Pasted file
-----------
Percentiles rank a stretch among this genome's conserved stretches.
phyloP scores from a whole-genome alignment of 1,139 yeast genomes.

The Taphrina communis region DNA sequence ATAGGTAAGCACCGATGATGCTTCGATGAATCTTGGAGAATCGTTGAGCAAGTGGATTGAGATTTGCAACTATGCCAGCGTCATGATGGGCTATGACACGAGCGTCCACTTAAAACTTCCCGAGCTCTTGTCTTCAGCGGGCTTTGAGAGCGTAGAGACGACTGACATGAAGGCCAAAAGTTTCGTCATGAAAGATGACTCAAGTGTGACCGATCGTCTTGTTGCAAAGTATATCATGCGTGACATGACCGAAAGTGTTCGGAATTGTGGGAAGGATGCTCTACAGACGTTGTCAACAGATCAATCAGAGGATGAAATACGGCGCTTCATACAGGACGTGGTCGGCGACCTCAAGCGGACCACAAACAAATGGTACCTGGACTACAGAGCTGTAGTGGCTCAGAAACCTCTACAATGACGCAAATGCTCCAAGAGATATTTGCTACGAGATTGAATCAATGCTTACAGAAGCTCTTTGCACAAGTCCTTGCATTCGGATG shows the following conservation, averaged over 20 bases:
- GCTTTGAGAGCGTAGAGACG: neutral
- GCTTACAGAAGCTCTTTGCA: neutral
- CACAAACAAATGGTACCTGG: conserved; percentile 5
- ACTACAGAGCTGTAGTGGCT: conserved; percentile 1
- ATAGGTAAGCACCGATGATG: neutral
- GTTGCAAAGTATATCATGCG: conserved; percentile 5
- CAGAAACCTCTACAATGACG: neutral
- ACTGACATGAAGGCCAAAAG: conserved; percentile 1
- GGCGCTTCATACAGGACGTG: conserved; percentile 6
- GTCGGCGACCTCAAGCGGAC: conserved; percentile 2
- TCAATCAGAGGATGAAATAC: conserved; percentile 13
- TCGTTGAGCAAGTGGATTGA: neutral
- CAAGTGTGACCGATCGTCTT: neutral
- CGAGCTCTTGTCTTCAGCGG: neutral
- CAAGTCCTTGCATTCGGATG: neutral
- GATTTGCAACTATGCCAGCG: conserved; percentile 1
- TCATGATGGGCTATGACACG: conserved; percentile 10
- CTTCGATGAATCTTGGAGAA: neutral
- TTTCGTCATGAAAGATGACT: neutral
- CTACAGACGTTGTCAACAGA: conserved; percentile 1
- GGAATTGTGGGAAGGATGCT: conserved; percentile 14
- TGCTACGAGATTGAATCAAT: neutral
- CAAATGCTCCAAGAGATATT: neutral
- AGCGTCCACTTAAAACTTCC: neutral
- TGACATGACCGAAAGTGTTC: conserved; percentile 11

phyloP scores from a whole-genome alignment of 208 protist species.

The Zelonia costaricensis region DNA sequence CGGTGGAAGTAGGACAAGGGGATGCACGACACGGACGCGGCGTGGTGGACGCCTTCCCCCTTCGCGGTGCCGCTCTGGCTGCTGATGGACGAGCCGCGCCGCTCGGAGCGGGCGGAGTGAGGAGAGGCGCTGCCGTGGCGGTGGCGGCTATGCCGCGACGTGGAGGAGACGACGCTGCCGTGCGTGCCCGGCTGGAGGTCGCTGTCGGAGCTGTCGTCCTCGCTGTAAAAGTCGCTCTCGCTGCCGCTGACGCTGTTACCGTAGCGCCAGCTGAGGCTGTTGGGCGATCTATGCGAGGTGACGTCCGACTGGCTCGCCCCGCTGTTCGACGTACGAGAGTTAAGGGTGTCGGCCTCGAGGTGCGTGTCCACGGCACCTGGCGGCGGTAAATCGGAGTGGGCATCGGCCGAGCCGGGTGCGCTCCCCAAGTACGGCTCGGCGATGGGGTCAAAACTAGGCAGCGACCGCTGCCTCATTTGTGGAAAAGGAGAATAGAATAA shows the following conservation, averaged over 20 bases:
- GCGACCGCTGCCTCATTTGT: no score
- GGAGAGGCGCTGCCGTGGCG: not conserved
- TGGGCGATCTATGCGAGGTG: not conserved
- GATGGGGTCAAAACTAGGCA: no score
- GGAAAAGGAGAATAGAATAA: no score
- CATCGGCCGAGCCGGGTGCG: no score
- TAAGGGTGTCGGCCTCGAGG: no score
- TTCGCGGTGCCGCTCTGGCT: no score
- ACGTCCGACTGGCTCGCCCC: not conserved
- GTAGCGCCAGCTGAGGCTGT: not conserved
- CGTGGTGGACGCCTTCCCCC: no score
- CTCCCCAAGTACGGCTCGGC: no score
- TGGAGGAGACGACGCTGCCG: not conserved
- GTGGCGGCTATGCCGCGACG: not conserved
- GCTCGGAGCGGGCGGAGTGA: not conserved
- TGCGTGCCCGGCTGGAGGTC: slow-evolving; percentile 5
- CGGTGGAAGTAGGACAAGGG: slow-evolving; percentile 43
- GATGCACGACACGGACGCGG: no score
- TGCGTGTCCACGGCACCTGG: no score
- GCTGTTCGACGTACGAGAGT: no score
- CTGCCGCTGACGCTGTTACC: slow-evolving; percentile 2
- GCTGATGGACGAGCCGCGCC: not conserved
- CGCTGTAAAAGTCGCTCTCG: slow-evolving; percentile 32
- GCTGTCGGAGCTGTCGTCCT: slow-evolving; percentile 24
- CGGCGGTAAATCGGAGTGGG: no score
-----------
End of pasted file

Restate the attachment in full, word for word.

Percentiles rank a stretch among this genome's conserved stretches.
phyloP scores from a whole-genome alignment of 1,139 yeast genomes.

The Taphrina communis region DNA sequence ATAGGTAAGCACCGATGATGCTTCGATGAATCTTGGAGAATCGTTGAGCAAGTGGATTGAGATTTGCAACTATGCCAGCGTCATGATGGGCTATGACACGAGCGTCCACTTAAAACTTCCCGAGCTCTTGTCTTCAGCGGGCTTTGAGAGCGTAGAGACGACTGACATGAAGGCCAAAAGTTTCGTCATGAAAGATGACTCAAGTGTGACCGATCGTCTTGTTGCAAAGTATATCATGCGTGACATGACCGAAAGTGTTCGGAATTGTGGGAAGGATGCTCTACAGACGTTGTCAACAGATCAATCAGAGGATGAAATACGGCGCTTCATACAGGACGTGGTCGGCGACCTCAAGCGGACCACAAACAAATGGTACCTGGACTACAGAGCTGTAGTGGCTCAGAAACCTCTACAATGACGCAAATGCTCCAAGAGATATTTGCTACGAGATTGAATCAATGCTTACAGAAGCTCTTTGCACAAGTCCTTGCATTCGGATG shows the following conservation, averaged over 20 bases:
- GCTTTGAGAGCGTAGAGACG: neutral
- GCTTACAGAAGCTCTTTGCA: neutral
- CACAAACAAATGGTACCTGG: conserved; percentile 5
- ACTACAGAGCTGTAGTGGCT: conserved; percentile 1
- ATAGGTAAGCACCGATGATG: neutral
- GTTGCAAAGTATATCATGCG: conserved; percentile 5
- CAGAAACCTCTACAATGACG: neutral
- ACTGACATGAAGGCCAAAAG: conserved; percentile 1
- GGCGCTTCATACAGGACGTG: conserved; percentile 6
- GTCGGCGACCTCAAGCGGAC: conserved; percentile 2
- TCAATCAGAGGATGAAATAC: conserved; percentile 13
- TCGTTGAGCAAGTGGATTGA: neutral
- CAAGTGTGACCGATCGTCTT: neutral
- CGAGCTCTTGTCTTCAGCGG: neutral
- CAAGTCCTTGCATTCGGATG: neutral
- GATTTGCAACTATGCCAGCG: conserved; percentile 1
- TCATGATGGGCTATGACACG: conserved; percentile 10
- CTTCGATGAATCTTGGAGAA: neutral
- TTTCGTCATGAAAGATGACT: neutral
- CTACAGACGTTGTCAACAGA: conserved; percentile 1
- GGAATTGTGGGAAGGATGCT: conserved; percentile 14
- TGCTACGAGATTGAATCAAT: neutral
- CAAATGCTCCAAGAGATATT: neutral
- AGCGTCCACTTAAAACTTCC: neutral
- TGACATGACCGAAAGTGTTC: conserved; percentile 11

phyloP scores from a whole-genome alignment of 208 protist species.

The Zelonia costaricensis region DNA sequence CGGTGGAAGTAGGACAAGGGGATGCACGACACGGACGCGGCGTGGTGGACGCCTTCCCCCTTCGCGGTGCCGCTCTGGCTGCTGATGGACGAGCCGCGCCGCTCGGAGCGGGCGGAGTGAGGAGAGGCGCTGCCGTGGCGGTGGCGGCTATGCCGCGACGTGGAGGAGACGACGCTGCCGTGCGTGCCCGGCTGGAGGTCGCTGTCGGAGCTGTCGTCCTCGCTGTAAAAGTCGCTCTCGCTGCCGCTGACGCTGTTACCGTAGCGCCAGCTGAGGCTGTTGGGCGATCTATGCGAGGTGACGTCCGACTGGCTCGCCCCGCTGTTCGACGTACGAGAGTTAAGGGTGTCGGCCTCGAGGTGCGTGTCCACGGCACCTGGCGGCGGTAAATCGGAGTGGGCATCGGCCGAGCCGGGTGCGCTCCCCAAGTACGGCTCGGCGATGGGGTCAAAACTAGGCAGCGACCGCTGCCTCATTTGTGGAAAAGGAGAATAGAATAA shows the following conservation, averaged over 20 bases:
- GCGACCGCTGCCTCATTTGT: no score
- GGAGAGGCGCTGCCGTGGCG: not conserved
- TGGGCGATCTATGCGAGGTG: not conserved
- GATGGGGTCAAAACTAGGCA: no score
- GGAAAAGGAGAATAGAATAA: no score
- CATCGGCCGAGCCGGGTGCG: no score
- TAAGGGTGTCGGCCTCGAGG: no score
- TTCGCGGTGCCGCTCTGGCT: no score
- ACGTCCGACTGGCTCGCCCC: not conserved
- GTAGCGCCAGCTGAGGCTGT: not conserved
- CGTGGTGGACGCCTTCCCCC: no score
- CTCCCCAAGTACGGCTCGGC: no score
- TGGAGGAGACGACGCTGCCG: not conserved
- GTGGCGGCTATGCCGCGACG: not conserved
- GCTCGGAGCGGGCGGAGTGA: not conserved
- TGCGTGCCCGGCTGGAGGTC: slow-evolving; percentile 5
- CGGTGGAAGTAGGACAAGGG: slow-evolving; percentile 43
- GATGCACGACACGGACGCGG: no score
- TGCGTGTCCACGGCACCTGG: no score
- GCTGTTCGACGTACGAGAGT: no score
- CTGCCGCTGACGCTGTTACC: slow-evolving; percentile 2
- GCTGATGGACGAGCCGCGCC: not conserved
- CGCTGTAAAAGTCGCTCTCG: slow-evolving; percentile 32
- GCTGTCGGAGCTGTCGTCCT: slow-evolving; percentile 24
- CGGCGGTAAATCGGAGTGGG: no score